jackie.colgate@genmills.com

Phone Number
859-620-3312

Coverage Summary
North and South Carolina

Rep BIO
Jackie graduated from the University of Kentucky in 2009. After graduation she began her career with Frito Lay. In January 2012 Jackie joined the General Mills convenience team and moved to Raleigh, NC. In March 2013 she joined the Bakeries and Foodservice team.

Fun Fact
Jackie is a die hard Kentucky Wildcat basketball fan and even was one of the mascots for two years in college.
Sono venuto, ho visto, ho mangiato

Offline Serpentelli

  • Registered User
  • Posts: 1170
  • Age: 49
  • Location: Wilmington, NC
    • Bat Man vs. The Penguin
Re: General Mills Neapolitan Hearth Style Pizza Flour?
« Reply #73 on: June 21, 2013, 04:46:41 PM »
John, don't mention my name.... >:D
She's going to ask you who your food distributor is. Say Sysco.
She's going to ask what restaurant you own. You're on your own there.

North Carolina Sales Rep Name
Jackie  Colgate

Email
jackie.colgate@genmills.com

Phone Number
859-620-3312

Coverage Summary
North and South Carolina

Rep BIO
Jackie graduated from the University of Kentucky in 2009. After graduation she began her career with Frito Lay. In January 2012 Jackie joined the General Mills convenience team and moved to Raleigh, NC. In March 2013 she joined the Bakeries and Foodservice team.

Fun Fact
Jackie is a die hard Kentucky Wildcat basketball fan and even was one of the mascots for two years in college.

JJ,

I think the jig might be up if I push it too hard!! :-D

I'll start with the generous sharing offer you've made and take it from there.

If you had told me you were communicating with some nameless operator in Duluth or something I might go for it, but I think I'll hold off.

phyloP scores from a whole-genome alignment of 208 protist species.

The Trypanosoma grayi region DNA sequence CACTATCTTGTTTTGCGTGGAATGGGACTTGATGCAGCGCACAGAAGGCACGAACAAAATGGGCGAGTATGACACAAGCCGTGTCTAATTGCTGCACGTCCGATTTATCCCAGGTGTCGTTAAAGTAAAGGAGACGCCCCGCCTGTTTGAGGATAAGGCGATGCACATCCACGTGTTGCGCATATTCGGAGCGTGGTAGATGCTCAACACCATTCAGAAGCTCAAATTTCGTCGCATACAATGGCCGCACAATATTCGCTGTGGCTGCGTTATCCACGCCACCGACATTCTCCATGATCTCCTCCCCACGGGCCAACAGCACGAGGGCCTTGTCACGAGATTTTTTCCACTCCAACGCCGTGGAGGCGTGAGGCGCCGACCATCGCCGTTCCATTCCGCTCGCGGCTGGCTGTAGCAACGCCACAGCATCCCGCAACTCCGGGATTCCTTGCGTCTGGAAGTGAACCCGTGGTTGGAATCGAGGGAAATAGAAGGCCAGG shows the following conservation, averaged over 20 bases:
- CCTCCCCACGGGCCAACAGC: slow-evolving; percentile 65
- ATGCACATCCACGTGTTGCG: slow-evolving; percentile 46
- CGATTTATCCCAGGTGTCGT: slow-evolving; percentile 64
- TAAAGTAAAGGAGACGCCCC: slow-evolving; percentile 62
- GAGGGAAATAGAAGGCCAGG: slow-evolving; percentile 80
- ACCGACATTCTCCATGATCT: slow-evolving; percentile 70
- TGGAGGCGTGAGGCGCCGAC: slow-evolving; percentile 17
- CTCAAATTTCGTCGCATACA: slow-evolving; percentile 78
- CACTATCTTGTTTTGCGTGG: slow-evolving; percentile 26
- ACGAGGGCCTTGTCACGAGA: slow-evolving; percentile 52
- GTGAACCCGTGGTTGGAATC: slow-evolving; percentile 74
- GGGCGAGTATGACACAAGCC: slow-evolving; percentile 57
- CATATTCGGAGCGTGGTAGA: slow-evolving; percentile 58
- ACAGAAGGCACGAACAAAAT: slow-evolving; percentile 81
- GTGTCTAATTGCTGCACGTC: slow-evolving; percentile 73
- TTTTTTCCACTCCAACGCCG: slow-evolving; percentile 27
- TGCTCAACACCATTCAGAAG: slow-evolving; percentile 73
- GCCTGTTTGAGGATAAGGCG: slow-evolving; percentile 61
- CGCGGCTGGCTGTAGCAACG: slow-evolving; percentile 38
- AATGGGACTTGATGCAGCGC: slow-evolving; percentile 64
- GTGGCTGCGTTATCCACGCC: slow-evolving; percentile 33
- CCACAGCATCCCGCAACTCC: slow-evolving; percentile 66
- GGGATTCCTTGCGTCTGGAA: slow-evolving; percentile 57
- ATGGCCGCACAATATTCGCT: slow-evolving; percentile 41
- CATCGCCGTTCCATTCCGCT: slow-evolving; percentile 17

On th eother hand, I've got an autographed John Calipari hat that she might want to trade for!!! Hunter would be M-A-D!!! (its his hat!)

Thanks though

John
I'm not wearing hockey pads!

Offline norma427

  • Lifetime Member
  • Global Moderator
  • *
  • Posts: 24198
  • Location: Lancaster County, Pa.
  • Always working and looking for new information!
    • learningknowledgetomakepizza
Re: General Mills Neapolitan Hearth Style Pizza Flour?
« Reply #74 on: June 21, 2013, 06:16:31 PM »
Is GM just sending this stuff out to anyone who asks?

Is there a trick to how I should ask?

Who do I ask?

Thanks!

John K

John,

If you look at my Reply at 24 http://www.pizzamaking.com/forum/index.php/topic,25618.msg258606.html#msg258606  you can see that Joe Kelley said to pass his cell number along to any of the forum members that are interested in trying this product. 

I know of one other forum member that Joe sent the new GM flour to.  I don't know if Joe's offer still stands or not, but it wouldn't hurt to give him a call.

Norma


 

pizzapan